family is, what are you doing to Jeremy Corbyn? The message coming

:25:38.:25:42.

from his allies in the Labour Party is, you have to protect the legacy.

:25:43.:25:48.

That is code for, do not resign as leader egos if you do, the left will

:25:49.:25:53.

lose control of the Labour Party. Because as soon as he goes, then

:25:54.:25:57.

there can obviously be a leadership contest, but if he is there and

:25:58.:26:02.

there is a challenge, he will be on the ballot paper. I was going to ask

:26:03.:26:07.

if there would be any challenge tomorrow? I presume not but I think

:26:08.:26:12.

we might have got one today, tomorrow? Angela Eagle is ready to

:26:13.:26:17.

go. She has got 51 signatures ready for a challenge or 36 signatures if

:26:18.:26:23.

it is not a challenge and a vacancy. As a understand it, there are people

:26:24.:26:27.

in her circle saying, do not challenge. Hold back, if you

:26:28.:26:33.

challenge, Jeremy Corbyn will be on the ballot paper and that will be an

:26:34.:26:37.

invitation to the momentum grassroots campaign to get on the

:26:38.:26:41.

streets and really make quite a protest for Jeremy Corbyn. Thank

:26:42.:26:42.

you. The strife in Labour has really been

:26:43.:26:45.

about who is in control of the party and, in particular,

:26:46.:26:48.

should MPs defer to MPs usually find it easier

:26:49.:26:50.

than party members to get slots on TV programmes like this,

:26:51.:26:54.

but we thought it might be more useful at this point,

:26:55.:26:57.

to hear from the grassroots, so Lewis Goodall has been sounding

:26:58.:26:59.

them out. Just a warning his piece begins

:27:00.:27:01.

with some flash photography. Last September, Jeremy Corbyn

:27:02.:27:04.

was elected with the biggest mandate Only nine months later, he faces 172

:27:05.:27:11.

of his MPs telling him to go. His opponents hope the shock Brexit

:27:12.:27:18.

result would drain his support Newsnight has spoken to 50 chairs

:27:19.:27:21.

and secretaries of local Labour Parties up and down

:27:22.:27:33.

the country who supported Of these, 45 say they would support

:27:34.:27:35.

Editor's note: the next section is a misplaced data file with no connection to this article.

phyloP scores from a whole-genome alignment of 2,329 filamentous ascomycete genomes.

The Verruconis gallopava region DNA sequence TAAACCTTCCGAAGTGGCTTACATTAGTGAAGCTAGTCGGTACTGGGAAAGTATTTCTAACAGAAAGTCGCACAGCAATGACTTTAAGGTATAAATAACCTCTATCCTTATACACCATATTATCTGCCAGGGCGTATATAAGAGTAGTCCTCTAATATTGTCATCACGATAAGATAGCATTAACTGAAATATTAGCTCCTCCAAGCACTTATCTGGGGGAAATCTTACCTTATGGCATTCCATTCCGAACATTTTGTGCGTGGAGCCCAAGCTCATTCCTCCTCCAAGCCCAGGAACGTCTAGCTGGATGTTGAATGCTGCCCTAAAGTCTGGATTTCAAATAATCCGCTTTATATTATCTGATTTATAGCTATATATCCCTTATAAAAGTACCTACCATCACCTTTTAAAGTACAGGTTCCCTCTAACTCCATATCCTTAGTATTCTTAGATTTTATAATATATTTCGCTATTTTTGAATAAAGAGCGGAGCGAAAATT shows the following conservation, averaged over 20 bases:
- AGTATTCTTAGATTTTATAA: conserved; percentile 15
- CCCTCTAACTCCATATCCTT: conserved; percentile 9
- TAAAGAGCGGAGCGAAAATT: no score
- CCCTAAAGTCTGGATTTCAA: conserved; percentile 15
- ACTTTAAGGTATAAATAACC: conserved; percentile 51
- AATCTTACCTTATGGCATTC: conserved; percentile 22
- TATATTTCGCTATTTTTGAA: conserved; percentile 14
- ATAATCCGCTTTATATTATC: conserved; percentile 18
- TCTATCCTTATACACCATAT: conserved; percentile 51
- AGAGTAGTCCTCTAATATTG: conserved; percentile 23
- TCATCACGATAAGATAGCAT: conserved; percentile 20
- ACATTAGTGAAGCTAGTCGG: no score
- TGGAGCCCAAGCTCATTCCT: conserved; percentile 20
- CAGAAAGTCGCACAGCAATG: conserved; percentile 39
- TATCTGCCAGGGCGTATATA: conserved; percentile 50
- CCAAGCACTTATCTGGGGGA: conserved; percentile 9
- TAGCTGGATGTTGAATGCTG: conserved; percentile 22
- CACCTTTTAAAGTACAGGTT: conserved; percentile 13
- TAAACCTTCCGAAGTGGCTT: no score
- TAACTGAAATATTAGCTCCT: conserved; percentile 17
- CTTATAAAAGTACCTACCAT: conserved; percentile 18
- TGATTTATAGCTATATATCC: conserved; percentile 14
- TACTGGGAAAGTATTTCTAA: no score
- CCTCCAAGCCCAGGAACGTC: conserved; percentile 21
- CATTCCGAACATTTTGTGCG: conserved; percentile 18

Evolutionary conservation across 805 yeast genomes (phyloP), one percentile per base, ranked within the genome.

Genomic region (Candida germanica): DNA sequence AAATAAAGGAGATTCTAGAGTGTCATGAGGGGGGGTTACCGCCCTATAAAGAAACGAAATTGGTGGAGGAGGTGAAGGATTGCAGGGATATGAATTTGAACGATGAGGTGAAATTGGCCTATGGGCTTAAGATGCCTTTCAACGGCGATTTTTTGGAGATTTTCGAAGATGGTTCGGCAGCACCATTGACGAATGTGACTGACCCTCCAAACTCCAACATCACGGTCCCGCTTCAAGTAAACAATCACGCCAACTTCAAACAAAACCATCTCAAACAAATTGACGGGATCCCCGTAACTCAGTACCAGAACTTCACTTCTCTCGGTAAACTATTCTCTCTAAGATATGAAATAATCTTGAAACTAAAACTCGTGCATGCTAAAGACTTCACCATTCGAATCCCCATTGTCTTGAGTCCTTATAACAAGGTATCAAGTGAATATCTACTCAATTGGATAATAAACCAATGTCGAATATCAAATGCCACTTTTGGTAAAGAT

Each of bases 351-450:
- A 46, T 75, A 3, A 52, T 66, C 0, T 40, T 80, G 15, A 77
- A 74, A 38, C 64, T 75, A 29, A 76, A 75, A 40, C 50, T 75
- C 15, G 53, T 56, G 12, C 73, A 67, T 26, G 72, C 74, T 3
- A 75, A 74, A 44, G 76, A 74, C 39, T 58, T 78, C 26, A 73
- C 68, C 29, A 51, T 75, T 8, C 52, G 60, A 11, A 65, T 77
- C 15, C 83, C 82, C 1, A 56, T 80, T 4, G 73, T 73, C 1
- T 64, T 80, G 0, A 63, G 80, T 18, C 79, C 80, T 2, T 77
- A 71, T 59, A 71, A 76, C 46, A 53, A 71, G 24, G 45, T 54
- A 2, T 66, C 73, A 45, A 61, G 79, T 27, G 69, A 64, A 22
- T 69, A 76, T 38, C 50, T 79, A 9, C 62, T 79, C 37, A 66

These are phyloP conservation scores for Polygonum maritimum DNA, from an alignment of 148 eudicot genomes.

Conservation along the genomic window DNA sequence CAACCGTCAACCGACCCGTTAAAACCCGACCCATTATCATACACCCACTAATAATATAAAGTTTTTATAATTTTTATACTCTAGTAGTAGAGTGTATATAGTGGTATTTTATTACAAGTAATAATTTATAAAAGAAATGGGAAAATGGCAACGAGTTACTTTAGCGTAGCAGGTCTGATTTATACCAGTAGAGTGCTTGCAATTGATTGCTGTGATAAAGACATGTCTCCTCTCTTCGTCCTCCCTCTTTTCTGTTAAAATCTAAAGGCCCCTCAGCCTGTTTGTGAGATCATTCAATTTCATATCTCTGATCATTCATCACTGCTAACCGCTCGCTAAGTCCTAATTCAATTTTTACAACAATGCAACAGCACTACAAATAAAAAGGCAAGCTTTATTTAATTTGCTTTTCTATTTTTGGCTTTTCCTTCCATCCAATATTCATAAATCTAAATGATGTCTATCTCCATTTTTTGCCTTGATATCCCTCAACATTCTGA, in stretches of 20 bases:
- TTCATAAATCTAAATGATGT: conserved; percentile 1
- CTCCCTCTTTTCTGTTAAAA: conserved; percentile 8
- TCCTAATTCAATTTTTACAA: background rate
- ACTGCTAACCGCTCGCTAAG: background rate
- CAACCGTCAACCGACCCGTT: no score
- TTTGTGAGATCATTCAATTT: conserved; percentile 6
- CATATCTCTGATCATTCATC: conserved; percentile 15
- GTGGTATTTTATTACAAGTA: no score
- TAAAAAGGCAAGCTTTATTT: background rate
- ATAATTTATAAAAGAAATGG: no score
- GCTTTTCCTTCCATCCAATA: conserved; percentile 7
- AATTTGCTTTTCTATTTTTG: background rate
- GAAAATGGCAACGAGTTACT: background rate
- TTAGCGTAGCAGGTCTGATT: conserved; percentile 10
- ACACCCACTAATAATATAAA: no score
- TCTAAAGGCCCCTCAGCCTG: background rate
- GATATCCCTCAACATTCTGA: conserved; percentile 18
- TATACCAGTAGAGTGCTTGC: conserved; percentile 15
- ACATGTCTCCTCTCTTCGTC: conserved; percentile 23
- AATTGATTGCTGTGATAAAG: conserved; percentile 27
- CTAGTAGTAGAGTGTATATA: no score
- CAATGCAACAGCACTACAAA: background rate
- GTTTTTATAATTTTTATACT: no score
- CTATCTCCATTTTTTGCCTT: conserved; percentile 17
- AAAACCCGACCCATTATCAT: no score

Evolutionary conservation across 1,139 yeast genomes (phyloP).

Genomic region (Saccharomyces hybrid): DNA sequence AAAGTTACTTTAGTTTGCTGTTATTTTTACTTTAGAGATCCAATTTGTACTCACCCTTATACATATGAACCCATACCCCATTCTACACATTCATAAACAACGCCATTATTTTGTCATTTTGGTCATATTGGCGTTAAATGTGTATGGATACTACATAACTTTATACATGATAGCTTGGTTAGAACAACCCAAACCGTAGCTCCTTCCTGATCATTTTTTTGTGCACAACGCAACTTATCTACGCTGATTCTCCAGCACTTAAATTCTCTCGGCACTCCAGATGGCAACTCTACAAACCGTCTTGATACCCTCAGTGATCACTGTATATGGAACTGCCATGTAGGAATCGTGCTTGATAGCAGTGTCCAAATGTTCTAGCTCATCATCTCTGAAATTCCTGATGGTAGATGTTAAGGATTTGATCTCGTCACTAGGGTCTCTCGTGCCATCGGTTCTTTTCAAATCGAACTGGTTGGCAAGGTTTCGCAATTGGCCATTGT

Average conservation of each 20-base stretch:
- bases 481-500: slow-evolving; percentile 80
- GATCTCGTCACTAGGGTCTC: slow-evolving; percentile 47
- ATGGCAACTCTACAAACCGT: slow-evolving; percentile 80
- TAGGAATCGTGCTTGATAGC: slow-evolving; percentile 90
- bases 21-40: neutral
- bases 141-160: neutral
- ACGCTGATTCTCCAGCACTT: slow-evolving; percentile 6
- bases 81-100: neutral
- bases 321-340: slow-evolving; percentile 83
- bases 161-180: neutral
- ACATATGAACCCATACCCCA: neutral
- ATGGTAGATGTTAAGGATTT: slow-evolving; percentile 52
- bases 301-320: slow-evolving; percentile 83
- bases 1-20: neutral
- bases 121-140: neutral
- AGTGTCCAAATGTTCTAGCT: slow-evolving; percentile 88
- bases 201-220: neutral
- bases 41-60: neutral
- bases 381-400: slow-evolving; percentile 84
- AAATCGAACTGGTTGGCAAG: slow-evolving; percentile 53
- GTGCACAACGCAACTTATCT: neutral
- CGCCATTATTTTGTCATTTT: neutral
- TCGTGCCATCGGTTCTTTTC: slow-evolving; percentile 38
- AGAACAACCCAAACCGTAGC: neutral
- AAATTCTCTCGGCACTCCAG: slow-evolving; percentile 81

and nominate Mr Corbyn again in the event of another

:27:36.:27:39.

leadership contest. It's fair to say they

:27:40.:27:41.

are not exactly happy Chris Williamson was an MP,

:27:42.:27:44.

but is now a party chairman in Derby The attempted coup by certain

:27:45.:28:15.

members of the Parliamentary Labour The fact is, Jeremy Corbyn

:28:16.:28:21.

was elected with an overwhelming mandate, a mandate that is

:28:22.:28:27.

unprecedented, the biggest mandate that any leader of any political

:28:28.:28:32.

party has ever achieved in history. It's very regrettable, it is a civil

:28:33.:28:35.

war that the membership Newsnight has learned that,

:28:36.:28:41.

and down the country, over the next few days,

:28:42.:28:44.

local Labour parties will be having special meetings to discuss the dire

:28:45.:28:48.

situation facing the party, like Party members are, by nature,

:28:49.:28:51.

pretty loyal to the party and I think that most of us feel

:28:52.:28:58.

quite hurt with what's We are seeing an attempted coup

:28:59.:29:01.

against Jeremy Corbyn. Furthermore, this is a coup not only

:29:02.:29:06.

long planned, but a coup against the values that

:29:07.:29:10.

Jeremy Corbyn has expressed so well I think he absolutely would win

:29:11.:29:12.

another leadership election. In the last week, 18,000 people have

:29:13.:29:19.

joined the Labour Party and 60% of them have written that the reason

:29:20.:29:24.

they were joining is to support One group that is determined to hold

:29:25.:29:27.

MPs' feet to the fire is Momentum. They are pressuring and agitating

:29:28.:29:33.

at meetings like this one, going on behind me in Camden,

:29:34.:29:35.

with Keir Starmer. They know that if they don't

:29:36.:29:38.

support Jeremy Corbyn, Indeed, one London Labour

:29:39.:29:41.

chairman told me that deselection isn't just possible

:29:42.:29:47.

for them, it's certain. They won't stop, he said,

:29:48.:29:50.

until they get the sort Tonight, Jeremy Corbyn

:29:51.:29:52.

remains defiant. But whether he wins again or loses,

:29:53.:29:59.

one thing from these The acrimony and mistrust

:30:00.:30:02.

within the party is deep. Whoever is leader, the task

:30:03.:30:05.

of rebuilding will be enormous. Lewis Goodall. More on Labour

:30:06.:30:21.

tomorrow, I expect. Economic forecasts are not very

:30:22.:30:24.

likely to be reliable, but I thought you might be

:30:25.:30:26.

interested to hear how the city economists have changed their view

:30:27.:30:29.

about economic growth over this The group Consensus Economics track

:30:30.:30:31.

all the reputable forecasts, Since the Brexit vote,

:30:32.:30:35.

the average forecast for this year's growth has been downgraded this year

:30:36.:30:38.

by half a percentage point. Next year, the growth

:30:39.:30:43.

downgraded by 1.7%. Believe the forecasts,

:30:44.:30:48.

by the end of next year, the economy will be 2.2% smaller

:30:49.:30:56.

than it would have been had And what is a loss of 2.2%

:30:57.:30:59.

of national income? Well, you remember the famous

:31:00.:31:03.

?350 million a week we were said 2.2% of national income

:31:04.:31:06.

is ?350 million every We're all trying to get our heads

:31:07.:31:10.

around the effects of Brexit. Our business editor

:31:11.:31:18.

Helen Thomas is with me. Helen, any signs of gloom, doom or